To date, there were only two recorded cases of bankruptcy due to non-repayment of PTPTN loans.

Idea 6: Stricter enforcement to hardcore defaulters

Measures that are being considered are: renewal and/or restrictions to passport, driver’s license, business license and registrations, road tax and PTPTN loan approvals for defaulters’ immediate family members.

Also being considered is to publicise the name of defaulters.

Idea 7: Implement a guarantor system

According to PTPTN, the current loan approval policy is too lenient because all applications from students who secured placements in approved institutions will automatically be approved.

A guarantor system, it said, may not only ensure better repayment performance but also encourage borrowers to be more responsible with their finances so as to not give debt burden to their guarantors.

Idea 8: Do-away with First-class graduates loan waivers or replace it with partial waivers.

While well-intended, statistics showed that PTPTN’s loan waiver is less beneficial to those in the B40 (low income) group as only 35 per cent of First-class waiver recipients are from this group.

The Government has spent RM1.7 billion to waive the student loans of first-class graduates, an amount that can fund over 242,000 students at a loan amount of RM7,000.

First-class graduates have a better chance to secure jobs and at a higher pay which enables them to repay their PTPTN loans.

Idea 9: Reduce loans or stop financing borrowers from low-rated and non-rated private institutions and courses

Currently, PTPTN provides loans for all accredited courses which may be non-rated.

For continued access to PTPTN student loans, it is proposed that institutions need to meet the minimum SETARA or MyQUEST ratings and performance targets as agreed with the Education Ministry.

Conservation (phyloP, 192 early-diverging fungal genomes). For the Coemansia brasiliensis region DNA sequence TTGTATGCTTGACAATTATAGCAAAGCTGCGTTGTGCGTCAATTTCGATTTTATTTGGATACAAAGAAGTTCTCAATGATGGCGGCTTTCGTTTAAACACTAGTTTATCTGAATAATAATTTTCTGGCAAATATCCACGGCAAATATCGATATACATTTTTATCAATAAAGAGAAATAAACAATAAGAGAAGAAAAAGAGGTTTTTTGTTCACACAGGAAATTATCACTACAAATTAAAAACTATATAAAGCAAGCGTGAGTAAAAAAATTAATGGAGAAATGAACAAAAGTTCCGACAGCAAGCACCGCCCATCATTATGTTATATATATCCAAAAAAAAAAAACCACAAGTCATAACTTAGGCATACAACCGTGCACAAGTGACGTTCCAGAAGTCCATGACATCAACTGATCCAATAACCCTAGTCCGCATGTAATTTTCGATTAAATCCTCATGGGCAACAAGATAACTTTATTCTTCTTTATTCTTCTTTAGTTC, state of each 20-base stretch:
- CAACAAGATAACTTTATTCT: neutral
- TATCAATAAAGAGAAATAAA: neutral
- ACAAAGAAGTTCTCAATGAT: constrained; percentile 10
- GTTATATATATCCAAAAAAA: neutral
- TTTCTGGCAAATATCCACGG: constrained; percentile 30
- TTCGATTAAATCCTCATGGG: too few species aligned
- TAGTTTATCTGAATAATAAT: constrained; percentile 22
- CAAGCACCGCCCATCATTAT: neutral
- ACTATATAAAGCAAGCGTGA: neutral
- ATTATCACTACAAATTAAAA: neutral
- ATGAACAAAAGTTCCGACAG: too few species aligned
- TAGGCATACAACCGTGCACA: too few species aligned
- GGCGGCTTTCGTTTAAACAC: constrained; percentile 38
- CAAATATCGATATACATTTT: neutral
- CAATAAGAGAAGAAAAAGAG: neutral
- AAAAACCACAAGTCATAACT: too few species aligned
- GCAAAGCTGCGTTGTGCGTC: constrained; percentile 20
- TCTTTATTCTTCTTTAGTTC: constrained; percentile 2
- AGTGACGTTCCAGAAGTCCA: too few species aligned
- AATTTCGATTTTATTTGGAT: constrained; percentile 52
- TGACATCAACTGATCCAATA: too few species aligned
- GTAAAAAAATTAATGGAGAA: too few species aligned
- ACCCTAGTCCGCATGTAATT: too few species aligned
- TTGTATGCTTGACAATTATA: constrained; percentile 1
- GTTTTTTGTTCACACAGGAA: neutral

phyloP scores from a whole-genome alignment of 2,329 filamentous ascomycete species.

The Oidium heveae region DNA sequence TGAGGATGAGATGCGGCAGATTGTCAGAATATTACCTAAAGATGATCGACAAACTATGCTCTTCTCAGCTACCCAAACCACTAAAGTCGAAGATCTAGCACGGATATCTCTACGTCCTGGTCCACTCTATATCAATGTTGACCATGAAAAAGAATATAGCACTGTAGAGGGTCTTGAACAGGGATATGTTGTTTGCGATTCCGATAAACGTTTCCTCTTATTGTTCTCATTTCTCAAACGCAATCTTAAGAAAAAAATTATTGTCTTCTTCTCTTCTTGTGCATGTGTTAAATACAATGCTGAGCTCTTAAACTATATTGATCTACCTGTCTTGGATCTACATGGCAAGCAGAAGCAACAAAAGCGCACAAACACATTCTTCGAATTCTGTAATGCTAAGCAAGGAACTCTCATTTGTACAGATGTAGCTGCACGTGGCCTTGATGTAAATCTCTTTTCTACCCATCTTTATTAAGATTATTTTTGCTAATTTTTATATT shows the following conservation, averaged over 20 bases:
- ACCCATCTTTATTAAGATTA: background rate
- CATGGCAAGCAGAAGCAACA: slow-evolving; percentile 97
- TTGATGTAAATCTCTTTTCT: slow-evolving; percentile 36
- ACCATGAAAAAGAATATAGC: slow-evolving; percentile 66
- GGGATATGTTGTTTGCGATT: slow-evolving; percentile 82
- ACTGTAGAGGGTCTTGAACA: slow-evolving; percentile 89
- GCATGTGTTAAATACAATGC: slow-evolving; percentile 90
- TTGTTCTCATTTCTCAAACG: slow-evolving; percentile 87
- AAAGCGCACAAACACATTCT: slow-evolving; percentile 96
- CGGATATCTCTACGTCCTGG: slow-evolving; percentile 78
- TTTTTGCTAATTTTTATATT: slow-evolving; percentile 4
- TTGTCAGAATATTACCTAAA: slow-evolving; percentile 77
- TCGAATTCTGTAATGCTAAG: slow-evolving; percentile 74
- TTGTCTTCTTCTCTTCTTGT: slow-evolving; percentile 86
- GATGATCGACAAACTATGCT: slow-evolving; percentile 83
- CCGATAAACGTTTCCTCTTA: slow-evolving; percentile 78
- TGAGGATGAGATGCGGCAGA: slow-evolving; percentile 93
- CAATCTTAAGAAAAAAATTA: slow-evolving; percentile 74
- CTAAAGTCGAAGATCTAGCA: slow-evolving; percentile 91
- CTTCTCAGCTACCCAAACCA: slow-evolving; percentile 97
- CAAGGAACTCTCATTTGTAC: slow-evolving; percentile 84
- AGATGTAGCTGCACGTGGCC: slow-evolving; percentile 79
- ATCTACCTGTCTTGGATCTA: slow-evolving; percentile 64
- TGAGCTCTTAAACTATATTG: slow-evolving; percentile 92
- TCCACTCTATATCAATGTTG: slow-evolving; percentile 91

PTPTN claimed that this will ensure students to steer towards better higher education institutions and courses with high employability rate.

This measure will not be implemented immediately, and sufficient time will be given to improve ratings – likely a grace period of three years.

Idea 10: Increase the current one per cent Ujrah fee for new borrowers’ loans

Commercial banks charge up to seven per cent interest for personal and education loans with a much stricter approval process.

With the one per cent Ujrah service fee and loan amount of RM30,000, PTPTN borrowers save as much as RM14,000 compared with borrowing from other outlets.

The Government has already subsidised RM13.7 billion of PTPTN’s interest on borrowings to date. And is expected to spend an additional RM24 billion over the next 10 years based on PTPTN’s current borrowings.

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About the author

Zaidi Azmi

Zaidi Azmi

If Zaidi Azmi isn’t busy finding his way in the city, this 26-year-old northern kampung boy can be found struggling to make sense of the Malaysian political scene. Zaidi can be reached at [email protected]